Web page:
Tim Riley, an associate journalism professor and graduate program director at Emerson College, thinks that will help lower the temperature — but only until he and his followers find ways to reconnect.
Riley says even the most basic measures should help outlets cover the denouement of Trump’s tenure well but without needlessly inflaming tensions: Emphasizing the truth, not the falsehood, when debunking lies; renewed resistance to anonymous sourcing; and a stronger vetting of broadcast guests that prioritizes integrity over party affiliation or administration ties. Not everyone may agree with all of it, he says, but in the defense of democracy, “it’s far more useful to clash swords over the coverage than trying to defend [a] weak, aimless, ‘view from nowhere,’ ‘both-sides-matter’ approach. Both sides simply don’t matter as much; that’s part of our burden as journalists. We should not get sheepish about defending our choices.”
On the ground in D.C. and at statehouses across the country that had satellite pro-Trump rallies on January 6, coverage and safety choices had to be made by reporters in real time.
A video clip widely circulated during the Capitol rioting shows Andrew Wafford, a photojournalist for WJLA, a Washington, D.C. ABC affiliate, getting swarmed by Trump supporters shouting “Fake news” and “Get the f— out of here.” Unlike Egan, who was ambushed in Utah, Wafford had the opportunity to extricate himself from the situation — and calmly did.
“I’m not one to run or to scurry away from a situation, no matter how dangerous it is, [but] I walked away. I didn’t think [it] would have been the wisest thing to say anything or just to confront them — as much as I wanted to,” says Wafford, who’s been with the station less than a year. He shared the video because “I want people to understand what [we] deal with in these types of situations.”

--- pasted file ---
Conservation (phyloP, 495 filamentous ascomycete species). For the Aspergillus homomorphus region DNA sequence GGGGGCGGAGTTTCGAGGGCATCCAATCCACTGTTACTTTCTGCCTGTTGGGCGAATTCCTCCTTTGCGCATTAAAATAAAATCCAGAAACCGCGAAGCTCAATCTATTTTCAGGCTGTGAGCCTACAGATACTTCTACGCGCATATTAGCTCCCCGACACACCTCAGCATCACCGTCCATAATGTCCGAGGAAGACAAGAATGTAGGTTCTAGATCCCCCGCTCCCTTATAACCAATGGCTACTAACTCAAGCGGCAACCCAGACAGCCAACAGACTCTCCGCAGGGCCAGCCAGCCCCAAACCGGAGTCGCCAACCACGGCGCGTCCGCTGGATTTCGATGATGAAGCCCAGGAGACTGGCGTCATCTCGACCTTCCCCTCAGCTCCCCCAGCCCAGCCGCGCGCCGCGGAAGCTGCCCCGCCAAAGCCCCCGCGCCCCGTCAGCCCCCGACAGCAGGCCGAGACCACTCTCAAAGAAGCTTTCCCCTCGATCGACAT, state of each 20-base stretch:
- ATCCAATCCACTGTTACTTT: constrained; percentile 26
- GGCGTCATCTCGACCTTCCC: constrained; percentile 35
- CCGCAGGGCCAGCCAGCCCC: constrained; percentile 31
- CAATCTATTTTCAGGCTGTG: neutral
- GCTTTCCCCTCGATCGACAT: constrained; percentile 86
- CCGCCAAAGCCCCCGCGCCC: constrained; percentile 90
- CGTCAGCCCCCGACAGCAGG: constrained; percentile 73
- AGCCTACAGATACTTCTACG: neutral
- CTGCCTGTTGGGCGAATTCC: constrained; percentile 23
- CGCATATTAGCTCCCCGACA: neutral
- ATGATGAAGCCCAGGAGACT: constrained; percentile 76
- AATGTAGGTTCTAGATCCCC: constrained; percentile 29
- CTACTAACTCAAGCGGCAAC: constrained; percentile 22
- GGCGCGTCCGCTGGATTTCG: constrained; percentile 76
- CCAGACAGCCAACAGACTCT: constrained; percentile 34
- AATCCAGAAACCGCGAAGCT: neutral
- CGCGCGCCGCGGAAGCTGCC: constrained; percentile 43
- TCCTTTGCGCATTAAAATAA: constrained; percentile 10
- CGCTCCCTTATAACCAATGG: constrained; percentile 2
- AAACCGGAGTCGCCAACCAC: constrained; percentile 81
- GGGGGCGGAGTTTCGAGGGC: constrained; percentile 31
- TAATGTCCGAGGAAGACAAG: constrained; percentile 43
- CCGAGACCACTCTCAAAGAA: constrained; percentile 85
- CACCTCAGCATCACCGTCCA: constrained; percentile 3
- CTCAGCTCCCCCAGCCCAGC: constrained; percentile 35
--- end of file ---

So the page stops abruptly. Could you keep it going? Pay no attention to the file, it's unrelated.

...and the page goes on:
Staying cool may not always be easy: Having “Murder the media” messages out there “made me even more grateful that [my] situation didn’t turn bad,” Wafford says in retrospect. “What if the person that was behind me was the one who wrote ‘Murder the media’? … I literally saw someone walk past me with a pitchfork. A pitchfork. [I] saw people with sticks and objects to hit people with and throw at people.”
While Wafford walked away from the vitriol with his gear intact, others weren’t as lucky.
D.C.-based Ford Fischer, whose activism footage is used by news outlets and documentarians via his company, News 2 Share, was at the Capitol when a mob overran a camera position, driving out the press on duty and destroying their equipment. He remembers a reporter’s “real scream of fear.” The marauders “picked things up and then smashed them back on the sidewalk, and they were chanting, ‘Fake news! Fake news! We’re the media now,’ and that moment, for me, was horrifying,” Fischer says.
While covering groups like the extremist Proud Boys, Fischer says he’s seen that even in confrontational, anti-media situations, the hardcore right will “listen to leaders, [and to] hierarchical, top-down commands.” That leads him to believe “the thing that would probably cause Trump’s supporters to not have this level of animosity toward the media would be if they heard it out of President Trump’s mouth.”
The odds of that happening?